A Physical Examination

Your doctor or nurse should record your height, weight, and blood pressure. But you should also expect a comprehensive genit0-urinary examination. The practitioner should examine your penis and testes. He or she should also check your prostate arteries and your groin area for a good pulse. This is because a slow or low pulse is a signal that not enough blood is reaching the area to enable good erectile performance. Although you may find this examination uncomfortable, it should not be painful and is a necessary part of the appointment.

A History

For fast and accurate diagnosis it is importnat that you honestly answer your doctor’s questions about history and lifestyle. This is in your best interest.

Your practitioner may also use surveys, such as International Index of Erectile Function (IIEF) questionnaire or the Brief Male Sexual Function Inventory for Urology (BSFI). This is to a better understanding of the severity of the problem at hand and the most probable underlying causes.

The IIEF-5 questionnaire is availabe anonymously and online on our website. You are asked a series of five questions in which you rate how applicable each one is on a scale of 1 to 5. The lower the total score, the more severe your erectile dysfunction.

Your practioner may also ask some personal questions related to your problem. These questions may include:

  • For how long have you been experiencing the problem?
  • How much is the problem affecting your life?
  • How much is the problem affecting your partner’s life?
  • What, if any, lifestyle changes or treatments have you tried?

Waist Circumference and BMI

Research suggests that excessive body weight—measured through a higher Body Mass Index or BMI—is an independent risk factor for ED.

You can use this BMI Calculator to see where you fit.

A BMI over 25 puts you in the overweight category. Overweight men are at an increased risk for erectile dysfunction. In contrast, a BMI between 18.5 and 24.9 is considered healthy.

Visceral fat collected around abdomen and a large waist measurement are an even stronger indicator of the likelihood of ED. A sudy conducted by Cornell Univdersity in the States found that men with waist measurements larger than 40 inches were more likely to suffer from erectile dysfuntion than men with smaller waist sizes. This may be because low testosterone is a factor linked to erectile dysfunction. A large waist cirumference has been shown to be the strongest single indicateor of deficiency of testosterone. A large waist circumference is a marker for abdominal fat. And the enzyme aromatase, responsible for abdominal fat, can convert testosterone to the “female” hormone oestrogen.

Testosterone Test

Low levels of testosterone are commonly known as “low T”. Although low T may not be directly to blame for ED, testosterone does govern men’s libido and play a crucial part in erections. Even if low T is not directly linked to ED, it can be linked to other common risk factors for ED including obesity, diabetes, high cholesterol and heart disease.

Testosterone levels are somewhat controversial. Not all experts agree on the level that signals deficiency. Consequently, many GP’s, at least in the first instance, will not order a low T test. However, the test is readily available from private labs. Generally, a total testosterone reading of less than 300 nanograms per deciliter (ng/dL) indicates the need for further investigation.

Lipid Screening

As high total cholesterol (above 200 milligrams per deciliter (mg/dL)) is a risk factor for both erectile dysfunction and heart disease a cholesterol test is advisable. The test also measures “good” HDL cholesterol and “bad” LDL cholesterol. HDL cholesterol can help stop fatty build ups in the walls of your arteries. These buildups can slow down blood flow to the heart or penis causing heart disease or ED respectively. When looking at HDL cholesterol you want your level to be at least 40 mg/dL.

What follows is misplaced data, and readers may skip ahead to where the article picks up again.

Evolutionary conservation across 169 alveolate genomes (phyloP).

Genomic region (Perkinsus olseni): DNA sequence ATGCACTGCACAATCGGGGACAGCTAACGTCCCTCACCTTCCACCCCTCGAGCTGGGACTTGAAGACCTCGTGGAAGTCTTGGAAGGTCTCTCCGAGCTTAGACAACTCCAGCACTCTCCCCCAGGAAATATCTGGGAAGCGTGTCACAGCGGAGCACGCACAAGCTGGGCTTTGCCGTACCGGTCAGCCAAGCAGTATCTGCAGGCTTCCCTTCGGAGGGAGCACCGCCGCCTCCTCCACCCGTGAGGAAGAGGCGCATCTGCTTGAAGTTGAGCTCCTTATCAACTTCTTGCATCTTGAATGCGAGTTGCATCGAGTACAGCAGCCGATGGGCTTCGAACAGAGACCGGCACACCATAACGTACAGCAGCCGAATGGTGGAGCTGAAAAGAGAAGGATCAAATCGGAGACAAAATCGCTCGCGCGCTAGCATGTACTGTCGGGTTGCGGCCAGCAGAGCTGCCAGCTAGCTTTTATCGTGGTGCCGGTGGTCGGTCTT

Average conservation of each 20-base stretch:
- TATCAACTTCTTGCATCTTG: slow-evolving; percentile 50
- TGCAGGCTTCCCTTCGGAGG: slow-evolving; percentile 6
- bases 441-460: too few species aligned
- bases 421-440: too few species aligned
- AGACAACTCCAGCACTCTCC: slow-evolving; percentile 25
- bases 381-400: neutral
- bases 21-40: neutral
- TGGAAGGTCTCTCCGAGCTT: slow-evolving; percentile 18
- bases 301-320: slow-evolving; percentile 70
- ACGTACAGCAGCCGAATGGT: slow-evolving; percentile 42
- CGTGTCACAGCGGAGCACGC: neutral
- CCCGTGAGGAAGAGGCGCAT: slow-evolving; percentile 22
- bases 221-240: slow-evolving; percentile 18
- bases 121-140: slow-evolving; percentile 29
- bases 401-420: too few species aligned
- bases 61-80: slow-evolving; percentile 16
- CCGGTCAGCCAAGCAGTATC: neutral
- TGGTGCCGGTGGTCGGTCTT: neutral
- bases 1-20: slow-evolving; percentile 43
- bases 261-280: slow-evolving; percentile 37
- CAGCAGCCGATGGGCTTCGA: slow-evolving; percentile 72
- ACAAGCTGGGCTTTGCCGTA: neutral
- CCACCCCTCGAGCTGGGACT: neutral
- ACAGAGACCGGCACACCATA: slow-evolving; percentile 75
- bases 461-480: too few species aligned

Fasting Plasma Glucose Test

Diabetes is one of the main risk factors for erectile dysfunction. And between 60 and 80 percent of men with diabetes develop ED. So, to rule out diabetes or a prediabetic condition, your practitioner should run what is called a fasting plasma glucose test. With this blood test readings of less than 100 mg/dL are considered normal,. However, a reading of between 100 and 125 mg/dL is considered prediabetes. A reading bove 126mg/dL  is considered diabetes.

Diabetes is associated with other risk factors for erectile dysfunction auch as obesity and increased abdominal fat. In addition, diabetes can damage the nerves and blood vessels important in maintaining an erection.

Although you may think that diabetes is an irreversible downward spiral, the good news is that type 2 diabetes can often be controlled through diet and exercise. In a recent study of 31 obese diabetic men decreased daily caloric intake by 600 calories a day and switched to a high-protein, low-carb diet. Not only did this regimen led to modest weight loss, but most participants found a fast improvement in sexual problems within just 8 weeks.

Additional Tests

In addition to standard tests and medical history, there are also more specific tests to diagnose erectile dysfunction. These tests are not necessary for all patients. Howver, specialists may sometimes use them to provide more clarity to their diagnosis.

  • Nocturnal Penile Tumescence Test. Healthy men generally have a few erections each night. However, the frequency, degree and length of erections may be decreased in men with ED. So, to test for this, you place a special ring-like device around your penis before you go to bed. The device measures and records how many erections you have, how long each erection is and how firm each is during the night. This information can help your doctor in identifying your underlying problems.
  • Urinalysis. A sample of your urine can be analysed for a range of disorders including urinary tract infections or diabetes. Any positive results can help your doctor to make a better diagnosis of what’s causing your erectile dysfunction.
  • Penile Biothesiometry. This painless test measures nerve sensation in the penis and testicles. A vibrating device is gently applied to your genital to measure your perception of the vibrations.
  • Ultrasound. Before perfoming an ultrasound of your penis and testicles your doctor will make an injection at the base of the penis to cause an erection. The injection can sting a little and please no jokes about “just a little prick”. Once your penis is erect the doctor uses a device called a transducer on the skin of your penis. This device detects blood flow in and out of your penis and helps him or her to spot any abnormalities.

BMI Calculator

content provided by NHS Choices